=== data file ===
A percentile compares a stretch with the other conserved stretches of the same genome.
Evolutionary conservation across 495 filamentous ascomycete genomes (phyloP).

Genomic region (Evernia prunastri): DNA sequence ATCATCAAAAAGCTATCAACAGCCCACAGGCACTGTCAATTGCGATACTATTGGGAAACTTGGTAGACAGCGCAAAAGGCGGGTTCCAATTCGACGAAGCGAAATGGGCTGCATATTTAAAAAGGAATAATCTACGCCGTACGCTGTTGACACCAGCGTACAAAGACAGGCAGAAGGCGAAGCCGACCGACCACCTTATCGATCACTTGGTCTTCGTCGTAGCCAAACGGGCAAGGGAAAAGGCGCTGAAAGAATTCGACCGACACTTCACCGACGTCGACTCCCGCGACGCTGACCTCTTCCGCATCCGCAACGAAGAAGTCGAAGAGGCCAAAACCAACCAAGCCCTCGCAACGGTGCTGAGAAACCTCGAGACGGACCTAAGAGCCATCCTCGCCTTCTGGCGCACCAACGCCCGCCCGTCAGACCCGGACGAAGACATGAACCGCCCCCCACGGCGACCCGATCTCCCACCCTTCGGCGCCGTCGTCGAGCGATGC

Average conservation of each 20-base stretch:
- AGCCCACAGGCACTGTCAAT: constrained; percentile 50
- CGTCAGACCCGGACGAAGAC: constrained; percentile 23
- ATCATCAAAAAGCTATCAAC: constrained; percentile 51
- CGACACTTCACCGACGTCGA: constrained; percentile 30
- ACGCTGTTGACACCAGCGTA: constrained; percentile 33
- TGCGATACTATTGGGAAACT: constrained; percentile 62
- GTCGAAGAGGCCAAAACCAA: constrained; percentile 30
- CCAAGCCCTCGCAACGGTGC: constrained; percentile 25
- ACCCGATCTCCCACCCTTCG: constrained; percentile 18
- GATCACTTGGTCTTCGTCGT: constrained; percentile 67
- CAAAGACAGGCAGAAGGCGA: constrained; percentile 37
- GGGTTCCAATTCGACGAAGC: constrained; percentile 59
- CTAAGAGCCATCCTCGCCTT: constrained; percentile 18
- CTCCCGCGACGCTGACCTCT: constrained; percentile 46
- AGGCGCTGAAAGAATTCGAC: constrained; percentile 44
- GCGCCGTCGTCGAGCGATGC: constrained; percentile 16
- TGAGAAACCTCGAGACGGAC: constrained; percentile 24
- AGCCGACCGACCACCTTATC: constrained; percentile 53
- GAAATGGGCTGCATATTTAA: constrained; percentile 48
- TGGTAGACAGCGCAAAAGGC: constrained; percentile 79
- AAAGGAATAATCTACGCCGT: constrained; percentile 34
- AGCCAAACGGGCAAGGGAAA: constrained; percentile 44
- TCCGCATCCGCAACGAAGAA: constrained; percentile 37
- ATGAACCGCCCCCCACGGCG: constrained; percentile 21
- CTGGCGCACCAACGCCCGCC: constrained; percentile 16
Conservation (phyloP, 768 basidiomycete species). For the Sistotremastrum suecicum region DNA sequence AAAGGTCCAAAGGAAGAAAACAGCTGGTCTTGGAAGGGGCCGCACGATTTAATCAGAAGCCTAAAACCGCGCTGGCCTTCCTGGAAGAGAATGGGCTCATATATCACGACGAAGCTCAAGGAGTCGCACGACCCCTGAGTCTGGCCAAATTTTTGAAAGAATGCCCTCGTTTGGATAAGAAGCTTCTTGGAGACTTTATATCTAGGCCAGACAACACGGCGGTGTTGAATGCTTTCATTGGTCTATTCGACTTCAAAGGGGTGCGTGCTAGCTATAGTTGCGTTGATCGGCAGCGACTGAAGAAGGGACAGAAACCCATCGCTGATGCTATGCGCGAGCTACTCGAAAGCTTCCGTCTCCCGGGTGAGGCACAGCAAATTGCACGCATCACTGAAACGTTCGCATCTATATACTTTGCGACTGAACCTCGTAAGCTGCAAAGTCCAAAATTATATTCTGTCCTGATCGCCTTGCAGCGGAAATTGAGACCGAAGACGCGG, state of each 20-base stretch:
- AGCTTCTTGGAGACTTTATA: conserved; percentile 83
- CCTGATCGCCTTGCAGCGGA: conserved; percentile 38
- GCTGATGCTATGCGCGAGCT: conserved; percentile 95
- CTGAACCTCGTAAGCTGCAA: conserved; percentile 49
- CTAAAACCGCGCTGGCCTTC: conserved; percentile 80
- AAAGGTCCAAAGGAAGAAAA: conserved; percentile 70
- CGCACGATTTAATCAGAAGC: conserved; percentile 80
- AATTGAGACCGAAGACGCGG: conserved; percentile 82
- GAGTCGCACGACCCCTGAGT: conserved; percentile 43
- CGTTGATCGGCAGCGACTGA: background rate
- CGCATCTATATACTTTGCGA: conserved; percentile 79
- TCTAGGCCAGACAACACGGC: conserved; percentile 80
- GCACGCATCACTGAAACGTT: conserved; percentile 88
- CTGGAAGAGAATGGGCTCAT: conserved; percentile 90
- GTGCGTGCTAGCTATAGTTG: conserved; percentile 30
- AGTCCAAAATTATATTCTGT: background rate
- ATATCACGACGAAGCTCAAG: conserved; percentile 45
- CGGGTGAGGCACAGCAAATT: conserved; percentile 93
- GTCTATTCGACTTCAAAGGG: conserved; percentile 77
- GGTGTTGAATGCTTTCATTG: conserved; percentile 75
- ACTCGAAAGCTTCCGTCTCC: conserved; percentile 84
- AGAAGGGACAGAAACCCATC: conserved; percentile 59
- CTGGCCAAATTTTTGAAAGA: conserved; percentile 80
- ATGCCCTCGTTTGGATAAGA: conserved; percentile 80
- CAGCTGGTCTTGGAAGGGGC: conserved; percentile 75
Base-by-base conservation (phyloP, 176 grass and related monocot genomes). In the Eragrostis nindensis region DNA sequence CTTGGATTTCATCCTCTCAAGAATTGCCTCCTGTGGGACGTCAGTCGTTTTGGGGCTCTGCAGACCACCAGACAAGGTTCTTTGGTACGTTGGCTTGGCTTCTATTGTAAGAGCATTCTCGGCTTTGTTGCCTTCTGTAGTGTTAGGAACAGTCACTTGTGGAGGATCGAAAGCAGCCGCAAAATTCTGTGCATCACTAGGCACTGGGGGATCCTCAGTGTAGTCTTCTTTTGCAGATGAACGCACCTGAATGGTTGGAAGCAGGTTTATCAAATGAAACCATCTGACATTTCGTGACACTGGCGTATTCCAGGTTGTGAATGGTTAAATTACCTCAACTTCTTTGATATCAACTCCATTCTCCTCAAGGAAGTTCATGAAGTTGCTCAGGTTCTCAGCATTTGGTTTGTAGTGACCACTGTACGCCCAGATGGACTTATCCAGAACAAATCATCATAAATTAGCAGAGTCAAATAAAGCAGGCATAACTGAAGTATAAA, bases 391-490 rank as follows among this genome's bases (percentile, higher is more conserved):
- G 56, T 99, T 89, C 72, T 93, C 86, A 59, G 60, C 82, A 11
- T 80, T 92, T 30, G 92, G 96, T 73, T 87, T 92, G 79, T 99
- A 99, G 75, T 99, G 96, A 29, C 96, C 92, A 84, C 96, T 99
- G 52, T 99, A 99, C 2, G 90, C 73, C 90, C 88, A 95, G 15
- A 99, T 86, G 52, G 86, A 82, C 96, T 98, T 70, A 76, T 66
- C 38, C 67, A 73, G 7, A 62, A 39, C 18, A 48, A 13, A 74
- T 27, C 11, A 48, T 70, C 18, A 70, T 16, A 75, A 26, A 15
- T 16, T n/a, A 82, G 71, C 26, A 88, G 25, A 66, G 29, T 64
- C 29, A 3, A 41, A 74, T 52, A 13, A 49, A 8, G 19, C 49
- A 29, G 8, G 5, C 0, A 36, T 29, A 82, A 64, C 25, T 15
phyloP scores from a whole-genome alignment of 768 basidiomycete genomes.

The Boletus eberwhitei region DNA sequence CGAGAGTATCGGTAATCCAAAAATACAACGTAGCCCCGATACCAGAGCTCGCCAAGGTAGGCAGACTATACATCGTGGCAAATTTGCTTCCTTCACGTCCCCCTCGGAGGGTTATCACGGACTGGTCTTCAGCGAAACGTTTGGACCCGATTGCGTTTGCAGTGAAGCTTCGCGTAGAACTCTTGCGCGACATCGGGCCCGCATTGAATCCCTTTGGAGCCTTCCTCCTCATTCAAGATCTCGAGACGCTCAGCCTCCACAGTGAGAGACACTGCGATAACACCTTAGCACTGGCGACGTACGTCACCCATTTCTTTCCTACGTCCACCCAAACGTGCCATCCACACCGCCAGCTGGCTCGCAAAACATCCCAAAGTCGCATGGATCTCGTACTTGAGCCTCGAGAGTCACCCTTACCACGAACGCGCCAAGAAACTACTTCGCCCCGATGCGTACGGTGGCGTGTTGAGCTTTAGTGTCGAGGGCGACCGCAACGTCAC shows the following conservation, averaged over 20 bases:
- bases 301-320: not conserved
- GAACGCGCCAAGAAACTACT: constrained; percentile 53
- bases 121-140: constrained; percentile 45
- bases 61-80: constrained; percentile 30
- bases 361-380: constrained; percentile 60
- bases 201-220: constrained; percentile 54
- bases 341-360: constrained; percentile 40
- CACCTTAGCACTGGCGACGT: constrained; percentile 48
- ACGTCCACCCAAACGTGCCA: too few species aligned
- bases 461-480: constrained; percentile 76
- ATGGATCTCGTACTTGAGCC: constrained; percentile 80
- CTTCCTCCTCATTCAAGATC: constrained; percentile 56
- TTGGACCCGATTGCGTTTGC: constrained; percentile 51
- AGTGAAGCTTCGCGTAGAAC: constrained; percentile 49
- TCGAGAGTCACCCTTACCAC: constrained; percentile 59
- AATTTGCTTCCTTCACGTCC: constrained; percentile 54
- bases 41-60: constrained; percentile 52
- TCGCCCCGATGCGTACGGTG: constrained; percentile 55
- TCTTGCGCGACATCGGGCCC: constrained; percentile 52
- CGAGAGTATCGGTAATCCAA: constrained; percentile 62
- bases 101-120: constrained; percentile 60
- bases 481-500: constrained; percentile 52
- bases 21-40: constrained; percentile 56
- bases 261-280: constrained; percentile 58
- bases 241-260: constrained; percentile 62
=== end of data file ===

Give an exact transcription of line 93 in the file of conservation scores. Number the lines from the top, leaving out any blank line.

- bases 241-260: constrained; percentile 62